NewsDocVoices quoted me in What Makes NYC Become More and More Crowded. It reads, in part,
Yuqiao Cen, a graduate engineering student at NYU, makes sure to shower before 10pm every night, otherwise she is criticized for making too much noise in her apartment. She lives with her landlord and his family of five in a 3-bedroom apartment on 11th Avenue in Brooklyn.
Similar to Cen, Yanjun Wu, a newly admitted graduate student at Fordham University, barely stays in his living room because she feels uneasy wearing pajamas while her male roommates are around. She lives with 4 roommates in a 4-bedroom apartment on the Upper West Side.
Cen and Wu are not the only ones forced to share an apartment. Many of their classmates and friends living in New York are also doing the same thing. In fact, a recent study conducted by the New York City Comptroller Office suggested that NYC has become much more crowded in the past 10 years with the crowding rate being more than two and a half times the national average.
The study “Hidden Households” was conducted by Scott Stringer, New York City Comptroller, highlighting the growing crowding rate in housing in NYC. According to the study, New York City’s crowding rate has rose from 7.6 percent in 2005 to 8.8 percent in 2013. The number of crowded housing units grew from 228,925 in 2005 to 272,533 in 2013, representing an increase of 19 percent.
The increase in the crowding rate is city-wide. The Comptroller’s study indicates that the proportion of crowded dwelling units increased in all of the five boroughs except Staten Island during this time period. Brooklyn has the largest increase with 28.1 percent, Queens has 12.5 percent and 12.3 percent in the Bronx.
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“Fundamentally, this is a story about supply and demand,” said David Reiss, professor of Law in Brooklyn Law School, and research director of Center for Urban Business Entrepreneurship. “The increase of the housing supply has been very slow, while the increase of the population was very fast, and that is the recipe for crowding. Because people can’t afford to live where they want to live, their choices would be continuing to live where they want to live and be crowded, or to switch to location with more space for your dollar.”
The data confirm Reiss’s observation. According to the U.S. Census Bureau, NYC’s population in 2013 was 8.43 million, increasing from t8.2 million in 2005. However, the 2014 Housing Supply Report, conducted by New York City Rent Guidelines Board, also indicates that the number of permits issued for new construction of residential units had reached its peak – 34,000 in 2008, but the number decreased greatly to 6,000 in 2009. Although the number kept gradually going up, and reached to 18,000 in 2013, the market is no longer as hot as before the financial crisis of 2008.
Contrary to common belief, income does not in itself drive crowding. Although “Hidden Households” shows that 23.6 percent of crowded households reported household incomes in the City’s bottom quartile, it also revealed that 18.5 percent of crowded households have incomes in the City’s top quartile and 5.2 percent of crowded households have incomes in the 90th percentile or higher.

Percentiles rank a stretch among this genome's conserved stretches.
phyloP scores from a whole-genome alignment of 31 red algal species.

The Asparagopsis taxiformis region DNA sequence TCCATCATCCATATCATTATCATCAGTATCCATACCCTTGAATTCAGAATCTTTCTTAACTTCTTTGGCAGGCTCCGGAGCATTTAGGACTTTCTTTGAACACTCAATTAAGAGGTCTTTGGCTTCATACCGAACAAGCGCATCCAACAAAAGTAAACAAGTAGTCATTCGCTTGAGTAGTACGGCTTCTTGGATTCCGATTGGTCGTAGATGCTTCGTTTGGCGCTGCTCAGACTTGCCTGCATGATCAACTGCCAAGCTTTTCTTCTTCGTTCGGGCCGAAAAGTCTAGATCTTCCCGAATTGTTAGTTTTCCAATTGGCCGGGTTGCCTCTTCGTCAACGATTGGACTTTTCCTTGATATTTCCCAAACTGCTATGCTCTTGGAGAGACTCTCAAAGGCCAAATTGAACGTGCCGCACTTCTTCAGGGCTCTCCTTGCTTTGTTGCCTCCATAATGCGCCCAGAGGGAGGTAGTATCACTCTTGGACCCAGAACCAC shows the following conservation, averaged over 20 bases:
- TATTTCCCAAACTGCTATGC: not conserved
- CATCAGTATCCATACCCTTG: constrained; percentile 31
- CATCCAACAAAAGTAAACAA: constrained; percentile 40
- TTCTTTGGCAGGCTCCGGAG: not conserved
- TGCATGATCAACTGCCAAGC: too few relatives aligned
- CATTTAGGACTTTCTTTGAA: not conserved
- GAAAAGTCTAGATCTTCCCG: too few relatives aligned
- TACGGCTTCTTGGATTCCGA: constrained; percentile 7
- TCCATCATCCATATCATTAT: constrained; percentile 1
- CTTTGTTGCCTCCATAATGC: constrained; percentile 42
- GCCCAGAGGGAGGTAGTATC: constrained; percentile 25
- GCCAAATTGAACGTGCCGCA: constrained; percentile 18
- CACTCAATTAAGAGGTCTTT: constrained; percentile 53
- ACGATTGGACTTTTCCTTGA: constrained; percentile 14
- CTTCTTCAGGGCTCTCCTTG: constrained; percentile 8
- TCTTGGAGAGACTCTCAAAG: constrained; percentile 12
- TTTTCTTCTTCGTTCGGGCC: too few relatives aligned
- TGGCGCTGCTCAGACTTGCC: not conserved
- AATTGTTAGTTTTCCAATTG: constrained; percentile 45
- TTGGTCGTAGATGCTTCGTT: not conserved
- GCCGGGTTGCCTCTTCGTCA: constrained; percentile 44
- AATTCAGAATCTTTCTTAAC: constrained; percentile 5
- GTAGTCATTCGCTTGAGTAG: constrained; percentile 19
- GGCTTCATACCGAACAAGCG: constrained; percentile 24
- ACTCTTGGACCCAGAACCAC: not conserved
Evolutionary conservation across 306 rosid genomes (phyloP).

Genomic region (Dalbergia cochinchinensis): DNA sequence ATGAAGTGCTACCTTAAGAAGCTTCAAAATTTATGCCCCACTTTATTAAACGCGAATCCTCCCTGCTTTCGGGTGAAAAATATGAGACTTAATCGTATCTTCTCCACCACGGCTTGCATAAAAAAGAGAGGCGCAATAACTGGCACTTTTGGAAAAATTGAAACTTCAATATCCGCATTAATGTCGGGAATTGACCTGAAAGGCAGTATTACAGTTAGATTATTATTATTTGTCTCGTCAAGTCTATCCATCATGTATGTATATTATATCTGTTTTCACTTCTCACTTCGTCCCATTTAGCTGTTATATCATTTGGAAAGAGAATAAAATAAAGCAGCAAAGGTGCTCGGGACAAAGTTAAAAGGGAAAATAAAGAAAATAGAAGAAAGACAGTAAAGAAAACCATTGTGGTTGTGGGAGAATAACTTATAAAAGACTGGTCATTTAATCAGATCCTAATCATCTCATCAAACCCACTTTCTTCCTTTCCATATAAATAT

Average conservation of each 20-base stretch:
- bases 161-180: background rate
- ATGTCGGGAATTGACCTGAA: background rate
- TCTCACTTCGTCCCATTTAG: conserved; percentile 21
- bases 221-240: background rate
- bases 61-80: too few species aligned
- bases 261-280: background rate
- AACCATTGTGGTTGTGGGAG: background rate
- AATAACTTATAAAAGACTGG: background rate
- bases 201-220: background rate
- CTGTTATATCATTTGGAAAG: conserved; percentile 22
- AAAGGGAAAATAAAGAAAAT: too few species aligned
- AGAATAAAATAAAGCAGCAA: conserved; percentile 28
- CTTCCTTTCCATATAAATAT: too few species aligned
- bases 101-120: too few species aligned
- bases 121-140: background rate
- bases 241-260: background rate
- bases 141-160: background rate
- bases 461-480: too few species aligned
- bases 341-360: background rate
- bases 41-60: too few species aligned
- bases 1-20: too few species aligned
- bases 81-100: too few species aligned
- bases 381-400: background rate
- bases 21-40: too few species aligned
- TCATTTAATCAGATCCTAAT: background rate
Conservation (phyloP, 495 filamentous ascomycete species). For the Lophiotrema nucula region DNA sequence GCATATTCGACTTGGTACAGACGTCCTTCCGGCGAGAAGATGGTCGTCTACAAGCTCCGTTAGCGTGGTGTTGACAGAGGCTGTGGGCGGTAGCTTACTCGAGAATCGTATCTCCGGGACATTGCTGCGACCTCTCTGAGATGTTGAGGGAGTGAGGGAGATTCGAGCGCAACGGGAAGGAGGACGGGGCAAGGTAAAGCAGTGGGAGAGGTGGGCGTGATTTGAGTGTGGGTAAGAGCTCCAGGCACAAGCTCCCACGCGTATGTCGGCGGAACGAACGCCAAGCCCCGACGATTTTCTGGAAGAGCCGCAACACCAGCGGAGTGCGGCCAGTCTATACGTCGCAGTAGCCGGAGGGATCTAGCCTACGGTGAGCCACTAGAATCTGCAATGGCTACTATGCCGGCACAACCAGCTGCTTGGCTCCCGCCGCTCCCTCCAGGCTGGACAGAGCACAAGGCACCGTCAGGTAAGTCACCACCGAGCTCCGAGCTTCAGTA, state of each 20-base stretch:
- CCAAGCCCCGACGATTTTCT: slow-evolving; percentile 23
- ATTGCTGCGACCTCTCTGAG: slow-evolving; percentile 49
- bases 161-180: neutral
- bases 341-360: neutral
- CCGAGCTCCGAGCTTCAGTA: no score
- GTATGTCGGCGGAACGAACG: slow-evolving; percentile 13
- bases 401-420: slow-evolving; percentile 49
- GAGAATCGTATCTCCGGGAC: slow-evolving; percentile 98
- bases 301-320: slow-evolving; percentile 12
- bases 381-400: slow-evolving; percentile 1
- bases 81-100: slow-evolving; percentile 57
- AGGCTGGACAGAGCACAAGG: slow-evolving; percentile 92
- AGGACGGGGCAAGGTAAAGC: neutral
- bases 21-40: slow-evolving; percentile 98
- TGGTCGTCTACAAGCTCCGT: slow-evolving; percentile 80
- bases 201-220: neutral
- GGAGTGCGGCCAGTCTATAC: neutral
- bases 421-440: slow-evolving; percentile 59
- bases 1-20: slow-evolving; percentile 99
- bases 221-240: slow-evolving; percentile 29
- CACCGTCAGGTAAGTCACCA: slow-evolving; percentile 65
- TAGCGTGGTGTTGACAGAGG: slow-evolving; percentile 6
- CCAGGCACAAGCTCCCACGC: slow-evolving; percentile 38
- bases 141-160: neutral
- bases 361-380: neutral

In the beginning of apartment hunting, Wu and her roommates wanted to rent a five-bedroom apartment so that everyone could have their own private space. “The market is too busy in New York,” said Wu. “Once we were going to pay the [lease] for an apartment on Roosevelt Island, but someone was ahead of us by just a few minutes.”
After weeks of apartment hunting, Wu and her roommates decided to make a compromise – two of them would have to share a bedroom, in order to get a decent apartment at an acceptable price – $4,900 per month, with neither an elevator nor a laundry room.
“Land is very expensive, and there is not much left for residential development but a tremendous number of people want to live in New York,” said Albert Goldson, Executive Director of Indo-Brazilian Associates LLC, A NYC-based global advisory firm. “Real estate prices started to go up, so you have people who are middle class or who have modest salaries who can no longer afford [to pay a] mortgage. And what many of them would have done, either single people or a family, was ‘double up’. Like single people who bring in a roommate, now have several roommates in a unit.”
Most experts in the urban planning industry believe that the underlying cause of the growing crowding rate is the affordability of housing. Goldson argues that the city needs to be more available for middle-class people who are actually working here and potentially leaving the city if it is too small or uncomfortable to live here anymore.
From Reiss’ perspective, the way to solve affordability of housing is to amend its zoning code to encourage the construction of housing. Vertical construction is a trend and a solution to the crowding situation. But in the meantime, with more people living in taller buildings, the density would definitely increase. “If the city is really committed to increasing the affordability of housing, you have to be committed to increase the housing density as well,” said Reiss.